A shocking moment in American history apparently kept Iggy Pop from a life in politics -- and it wasn't finding out that you can't host shirtless state dinners. Instead, he tells BBC's Newsnight that John F. Kennedy's assassination in 1963 changed everything.

Well, more specifically, everything that immediately followed.

“I did want to be a politician -- until JFK got shot," Pop said, according to NME. "Not because he was shot, but because suddenly you had [Richard] Nixon, Hubert Humphrey and Lyndon B. Johnson. A kid can look at these people and think, ‘These people are not well.’”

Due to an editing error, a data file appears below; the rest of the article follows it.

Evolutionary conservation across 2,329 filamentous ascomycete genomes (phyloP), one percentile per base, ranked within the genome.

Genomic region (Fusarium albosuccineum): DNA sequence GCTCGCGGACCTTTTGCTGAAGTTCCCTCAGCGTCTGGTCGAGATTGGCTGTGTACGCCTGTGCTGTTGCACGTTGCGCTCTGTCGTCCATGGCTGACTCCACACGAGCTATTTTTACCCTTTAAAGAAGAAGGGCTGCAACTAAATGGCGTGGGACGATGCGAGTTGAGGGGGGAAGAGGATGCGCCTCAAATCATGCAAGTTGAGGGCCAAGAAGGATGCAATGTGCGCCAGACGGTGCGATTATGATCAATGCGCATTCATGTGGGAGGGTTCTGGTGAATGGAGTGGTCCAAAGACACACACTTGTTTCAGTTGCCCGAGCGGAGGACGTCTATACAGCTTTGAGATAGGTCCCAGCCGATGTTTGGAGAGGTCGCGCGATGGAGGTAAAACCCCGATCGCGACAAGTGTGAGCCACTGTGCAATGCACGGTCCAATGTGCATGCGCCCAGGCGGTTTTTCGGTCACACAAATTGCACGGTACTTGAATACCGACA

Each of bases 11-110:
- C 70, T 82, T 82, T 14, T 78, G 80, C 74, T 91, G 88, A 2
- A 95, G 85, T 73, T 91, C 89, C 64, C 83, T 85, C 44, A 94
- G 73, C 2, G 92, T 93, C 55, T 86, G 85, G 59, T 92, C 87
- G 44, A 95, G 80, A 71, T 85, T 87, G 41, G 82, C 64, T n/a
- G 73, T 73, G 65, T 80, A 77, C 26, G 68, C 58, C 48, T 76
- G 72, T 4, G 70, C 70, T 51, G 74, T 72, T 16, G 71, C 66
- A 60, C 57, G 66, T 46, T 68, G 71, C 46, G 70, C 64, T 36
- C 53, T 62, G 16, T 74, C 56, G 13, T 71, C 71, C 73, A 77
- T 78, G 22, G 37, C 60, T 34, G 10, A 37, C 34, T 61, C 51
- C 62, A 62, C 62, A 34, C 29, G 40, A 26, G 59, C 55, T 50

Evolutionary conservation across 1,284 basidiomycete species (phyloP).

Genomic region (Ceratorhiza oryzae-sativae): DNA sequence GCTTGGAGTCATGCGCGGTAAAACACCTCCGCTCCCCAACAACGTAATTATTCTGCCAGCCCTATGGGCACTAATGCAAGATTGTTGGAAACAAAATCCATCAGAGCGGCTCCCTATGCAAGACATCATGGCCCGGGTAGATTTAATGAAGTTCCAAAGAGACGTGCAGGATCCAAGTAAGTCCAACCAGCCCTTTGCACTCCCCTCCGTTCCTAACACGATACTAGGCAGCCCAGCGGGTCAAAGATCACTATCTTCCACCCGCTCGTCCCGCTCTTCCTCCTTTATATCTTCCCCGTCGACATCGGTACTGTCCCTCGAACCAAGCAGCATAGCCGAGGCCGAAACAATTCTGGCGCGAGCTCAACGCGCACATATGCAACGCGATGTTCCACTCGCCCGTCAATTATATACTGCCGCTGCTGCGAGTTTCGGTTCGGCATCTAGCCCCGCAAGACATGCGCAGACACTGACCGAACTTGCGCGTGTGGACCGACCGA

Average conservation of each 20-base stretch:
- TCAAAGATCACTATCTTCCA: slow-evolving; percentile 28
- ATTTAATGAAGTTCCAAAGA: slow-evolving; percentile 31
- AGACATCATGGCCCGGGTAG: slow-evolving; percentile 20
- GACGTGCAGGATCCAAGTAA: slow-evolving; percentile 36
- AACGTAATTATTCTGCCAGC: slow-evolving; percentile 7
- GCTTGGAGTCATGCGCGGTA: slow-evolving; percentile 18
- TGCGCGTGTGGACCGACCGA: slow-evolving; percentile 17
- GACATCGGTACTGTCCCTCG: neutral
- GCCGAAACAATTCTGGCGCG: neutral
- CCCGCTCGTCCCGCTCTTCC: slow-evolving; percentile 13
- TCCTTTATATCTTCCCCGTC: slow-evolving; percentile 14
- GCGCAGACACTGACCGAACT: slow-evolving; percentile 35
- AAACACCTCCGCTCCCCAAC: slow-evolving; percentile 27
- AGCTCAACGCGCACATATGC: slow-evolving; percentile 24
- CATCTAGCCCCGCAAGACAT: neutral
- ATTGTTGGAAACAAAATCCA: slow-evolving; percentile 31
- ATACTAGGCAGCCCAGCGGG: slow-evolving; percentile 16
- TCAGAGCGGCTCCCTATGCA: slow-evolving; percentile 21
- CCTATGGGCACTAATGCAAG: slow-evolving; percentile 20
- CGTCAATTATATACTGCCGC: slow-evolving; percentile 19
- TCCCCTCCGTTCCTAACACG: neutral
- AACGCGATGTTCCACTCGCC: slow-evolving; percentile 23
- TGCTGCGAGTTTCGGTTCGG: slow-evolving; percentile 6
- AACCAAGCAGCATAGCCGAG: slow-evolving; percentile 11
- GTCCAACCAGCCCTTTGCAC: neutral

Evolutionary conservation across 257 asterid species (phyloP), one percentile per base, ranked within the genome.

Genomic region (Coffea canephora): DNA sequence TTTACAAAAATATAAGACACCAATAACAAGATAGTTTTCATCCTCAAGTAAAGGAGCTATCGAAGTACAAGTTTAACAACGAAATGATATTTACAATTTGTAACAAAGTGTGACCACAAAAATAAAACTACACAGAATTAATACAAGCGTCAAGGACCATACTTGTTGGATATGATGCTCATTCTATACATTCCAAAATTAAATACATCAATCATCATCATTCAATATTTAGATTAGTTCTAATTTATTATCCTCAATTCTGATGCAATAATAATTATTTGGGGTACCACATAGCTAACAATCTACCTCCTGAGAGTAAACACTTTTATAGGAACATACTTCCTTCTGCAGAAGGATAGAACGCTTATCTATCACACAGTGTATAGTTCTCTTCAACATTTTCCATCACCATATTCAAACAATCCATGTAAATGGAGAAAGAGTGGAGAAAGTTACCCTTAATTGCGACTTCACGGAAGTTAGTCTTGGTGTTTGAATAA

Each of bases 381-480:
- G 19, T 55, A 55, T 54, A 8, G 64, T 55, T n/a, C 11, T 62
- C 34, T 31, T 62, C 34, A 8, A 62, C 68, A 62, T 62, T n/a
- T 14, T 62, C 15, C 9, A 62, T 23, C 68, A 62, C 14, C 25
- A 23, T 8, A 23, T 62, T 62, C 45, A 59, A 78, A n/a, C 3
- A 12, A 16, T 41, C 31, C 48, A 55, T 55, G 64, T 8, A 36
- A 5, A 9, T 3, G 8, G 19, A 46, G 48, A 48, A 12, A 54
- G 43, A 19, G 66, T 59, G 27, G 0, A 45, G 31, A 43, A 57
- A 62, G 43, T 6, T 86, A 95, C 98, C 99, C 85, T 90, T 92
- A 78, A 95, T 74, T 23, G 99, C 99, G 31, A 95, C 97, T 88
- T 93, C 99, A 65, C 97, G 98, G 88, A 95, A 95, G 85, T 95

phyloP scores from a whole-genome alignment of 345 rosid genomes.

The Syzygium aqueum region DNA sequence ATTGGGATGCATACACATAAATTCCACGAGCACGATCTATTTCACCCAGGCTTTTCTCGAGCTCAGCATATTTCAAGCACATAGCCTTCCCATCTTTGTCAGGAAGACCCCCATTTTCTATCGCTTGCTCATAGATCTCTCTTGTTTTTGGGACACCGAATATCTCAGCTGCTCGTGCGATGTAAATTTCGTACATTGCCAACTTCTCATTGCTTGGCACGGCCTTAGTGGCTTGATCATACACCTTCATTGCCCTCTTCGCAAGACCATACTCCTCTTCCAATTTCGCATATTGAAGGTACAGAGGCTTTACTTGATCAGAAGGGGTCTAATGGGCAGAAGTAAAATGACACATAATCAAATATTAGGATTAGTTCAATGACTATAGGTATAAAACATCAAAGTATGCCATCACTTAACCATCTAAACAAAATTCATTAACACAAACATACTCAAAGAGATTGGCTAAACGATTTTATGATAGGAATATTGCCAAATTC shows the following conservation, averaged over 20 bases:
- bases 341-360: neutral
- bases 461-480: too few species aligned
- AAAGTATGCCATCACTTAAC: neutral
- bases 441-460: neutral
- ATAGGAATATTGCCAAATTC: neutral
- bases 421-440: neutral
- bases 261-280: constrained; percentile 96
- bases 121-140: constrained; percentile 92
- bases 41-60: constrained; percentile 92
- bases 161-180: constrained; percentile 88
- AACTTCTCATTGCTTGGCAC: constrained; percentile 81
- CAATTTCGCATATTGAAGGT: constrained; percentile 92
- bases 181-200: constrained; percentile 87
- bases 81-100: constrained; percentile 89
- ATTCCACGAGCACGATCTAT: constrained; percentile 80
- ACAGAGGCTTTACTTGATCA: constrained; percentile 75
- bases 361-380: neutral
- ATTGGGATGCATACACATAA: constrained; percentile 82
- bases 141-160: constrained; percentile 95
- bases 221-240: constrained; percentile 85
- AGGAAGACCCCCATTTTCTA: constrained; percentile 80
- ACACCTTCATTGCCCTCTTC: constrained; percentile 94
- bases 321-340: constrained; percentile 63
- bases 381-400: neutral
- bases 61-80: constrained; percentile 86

Instead, Pop co-founded the protopunk Stooges before launching his own unpredictable solo career -- becoming best known for songs like 'I Wanna Be Your Dog,' 'Search and Destroy,' 'Lust for Life,' 'Real Wild Child,' 'Candy' and others.

On Sunday, he's set to deliver the John Peel Lecture, an annual talk where music figures are invited to talk about the industry. Pop's topic will be "Free Music in a Capitalistic Society."